Born with CHARGE syndrome, Christian Roberts arrived into the world deaf and with bi-lateral facial paralysis, which rendered him unable to move his facial muscles to smile. But a recent procedure, 12 years later, finally brought a smile to his face — and to the faces of everyone around him.
The initial hope
Molly Roberts, Christian’s mother, says that she has hoped for the day that she would see her son smile since the day he was born. She adds, “It was my dream for Christian and when he was old enough to understand it became his dream too.”
In the summer of last year, Molly and her son’s dream led them to the Seattle Children’s Hospital Craniofacial Center, where they met with Christian’s future surgeon, Dr. Craig Birgfeld. When he heard the frustrations of the little boy who was finding it increasing difficult to relay his feelings of joy and happiness to those around him, Dr. Birgfeld proposed a surgery to give the boy the ability to smile.
Christian’s mom says that while he knew his “smile was weak,” he never complained. However, when given the option from Dr. Birgfeld to have the ability to smile, Molly says, “He proudly responded ‘yes.’ He was ready and willing to endure whatever it took.”
What it took
Dr. Birgfeld and his colleague Dr. Neligan proposed a two-stage plan which would give Christian a smile first to one side of his face in the initial surgery and then to the other during a second surgery. He says, “During these surgeries, a slip of muscle is taken from his chest and moved to his face. There, it is hooked up to a small artery and vein to nourish it with a blood supply. At the same time, we connect the muscle’s nerve to a nerve Christian uses to close his jaw. Once this nerve grows into his muscle, Christian can flex the muscle, and create a smile simply by closing his mouth.”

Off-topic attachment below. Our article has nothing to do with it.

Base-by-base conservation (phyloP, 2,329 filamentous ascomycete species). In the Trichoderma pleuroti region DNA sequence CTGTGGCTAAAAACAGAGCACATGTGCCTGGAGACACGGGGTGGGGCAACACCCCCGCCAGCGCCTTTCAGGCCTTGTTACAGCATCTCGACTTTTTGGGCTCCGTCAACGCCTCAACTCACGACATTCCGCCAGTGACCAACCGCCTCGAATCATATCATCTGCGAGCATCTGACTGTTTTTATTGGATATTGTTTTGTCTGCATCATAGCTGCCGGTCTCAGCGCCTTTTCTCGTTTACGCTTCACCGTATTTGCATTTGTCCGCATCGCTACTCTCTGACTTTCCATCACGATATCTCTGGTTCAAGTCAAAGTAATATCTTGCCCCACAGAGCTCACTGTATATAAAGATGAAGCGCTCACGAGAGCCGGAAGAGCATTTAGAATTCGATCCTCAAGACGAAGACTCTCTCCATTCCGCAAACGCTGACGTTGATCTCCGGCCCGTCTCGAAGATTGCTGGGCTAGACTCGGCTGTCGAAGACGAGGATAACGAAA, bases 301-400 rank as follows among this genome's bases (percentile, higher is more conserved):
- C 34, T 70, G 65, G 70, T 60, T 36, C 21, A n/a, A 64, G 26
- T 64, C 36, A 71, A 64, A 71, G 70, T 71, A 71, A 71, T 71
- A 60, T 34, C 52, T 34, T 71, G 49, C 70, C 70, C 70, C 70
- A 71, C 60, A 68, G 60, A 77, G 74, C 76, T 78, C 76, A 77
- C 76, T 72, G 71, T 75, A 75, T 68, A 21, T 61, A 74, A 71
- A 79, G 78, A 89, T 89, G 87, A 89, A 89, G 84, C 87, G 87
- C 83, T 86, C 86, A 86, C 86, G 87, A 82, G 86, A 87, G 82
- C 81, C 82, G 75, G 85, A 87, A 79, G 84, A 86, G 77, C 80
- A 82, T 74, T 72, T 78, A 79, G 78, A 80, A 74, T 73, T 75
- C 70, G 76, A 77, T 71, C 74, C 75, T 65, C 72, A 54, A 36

Christian was willing to endure these surgeries so he could have a smile, according to Molly. She says, “He has not been able to put into words why that is important to him, but it is clear by his attitude. He gladly hopped up onto the operating table each time, knowing that the surgery was long and the recovery hard. It was just what had to be done.”
Seeing Christian smile
Even though Molly has been waiting 12 years to see her son smile, she wasn’t quite prepared for how seeing it for the first time would impact her. She says, “Even though I had hoped and imagined and dreamed for him to smile it still was unbelievably amazing the first time we saw movement. That little bit of movement touched a depth in my heart I didn’t even know existed.”
And even though Christian’s smile doesn’t move the ways most people’s do, Molly says that he is proud to show it off and adds, “I am so proud of Christian and I would be just as proud of him without a smile. But he has every right to shine on the outside just as he does on the inside.”